The chief deity in Egyptian mythology, Ra, when considered as a sun god, was thought to traverse the daily sky in a boat, and cross the underworld at night in another, named Meseket. As the mythology developed, so did the idea that Meseket was controlled by a separate ferryman, who became known as Aken.
In their mythology, the underworld was composed of the general area, named Duat, and a more pleasant area to which the morally righteous were permitted, named Aaru. At this point in history, Anubis had become merely the god of embalming, and Osiris, though lord of the whole underworld, dwelt specifically in Aaru, and so Aken was identified as the ruler of the area outside it, Duat in general, on Osiris' behalf.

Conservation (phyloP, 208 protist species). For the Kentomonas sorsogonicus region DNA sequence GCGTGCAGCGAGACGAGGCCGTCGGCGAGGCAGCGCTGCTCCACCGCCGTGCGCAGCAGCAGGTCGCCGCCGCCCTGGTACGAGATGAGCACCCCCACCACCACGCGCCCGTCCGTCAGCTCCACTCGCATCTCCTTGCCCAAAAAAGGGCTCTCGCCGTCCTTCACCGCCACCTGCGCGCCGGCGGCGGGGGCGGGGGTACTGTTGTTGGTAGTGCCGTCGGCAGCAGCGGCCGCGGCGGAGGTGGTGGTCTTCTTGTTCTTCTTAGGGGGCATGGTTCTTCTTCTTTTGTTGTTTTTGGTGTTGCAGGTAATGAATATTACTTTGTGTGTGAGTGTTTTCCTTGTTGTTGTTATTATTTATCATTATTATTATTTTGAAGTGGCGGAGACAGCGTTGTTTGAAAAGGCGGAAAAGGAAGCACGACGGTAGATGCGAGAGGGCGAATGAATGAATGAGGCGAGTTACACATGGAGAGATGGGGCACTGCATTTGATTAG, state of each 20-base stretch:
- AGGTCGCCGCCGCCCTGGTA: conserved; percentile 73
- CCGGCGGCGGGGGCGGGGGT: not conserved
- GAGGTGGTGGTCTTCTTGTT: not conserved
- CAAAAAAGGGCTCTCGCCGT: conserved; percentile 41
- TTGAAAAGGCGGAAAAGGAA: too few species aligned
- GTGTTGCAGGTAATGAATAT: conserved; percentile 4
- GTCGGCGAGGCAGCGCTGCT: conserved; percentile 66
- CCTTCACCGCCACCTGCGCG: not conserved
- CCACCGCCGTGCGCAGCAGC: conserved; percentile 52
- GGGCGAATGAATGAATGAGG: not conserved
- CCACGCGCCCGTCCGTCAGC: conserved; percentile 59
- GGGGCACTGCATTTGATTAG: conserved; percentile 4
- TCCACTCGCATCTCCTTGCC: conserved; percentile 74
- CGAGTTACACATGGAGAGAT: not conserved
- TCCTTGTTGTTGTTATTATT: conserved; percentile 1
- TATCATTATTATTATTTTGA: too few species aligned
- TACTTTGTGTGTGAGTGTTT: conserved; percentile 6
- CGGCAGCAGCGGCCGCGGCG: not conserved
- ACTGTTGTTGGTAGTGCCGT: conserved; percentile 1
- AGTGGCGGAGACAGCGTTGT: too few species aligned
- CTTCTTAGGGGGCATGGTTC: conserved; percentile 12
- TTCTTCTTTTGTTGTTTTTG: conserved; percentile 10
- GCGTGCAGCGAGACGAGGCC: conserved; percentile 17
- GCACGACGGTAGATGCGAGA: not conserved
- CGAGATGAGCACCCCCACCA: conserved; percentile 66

Because the Egyptian word for part of the soul Ba was also used as a word meaning ram, Aken was usually depicted as being ram-headed. As both an underworld deity, and subservient to Osiris, Aken became known as Cherti (also spelt Kherty), meaning (one who is) subservient. The main center of his cult became Letopolis, and it is considered a possibility that his cult caused the development of the myth of the ferryman in other Mediterranean mythologies, such as that of Charon.
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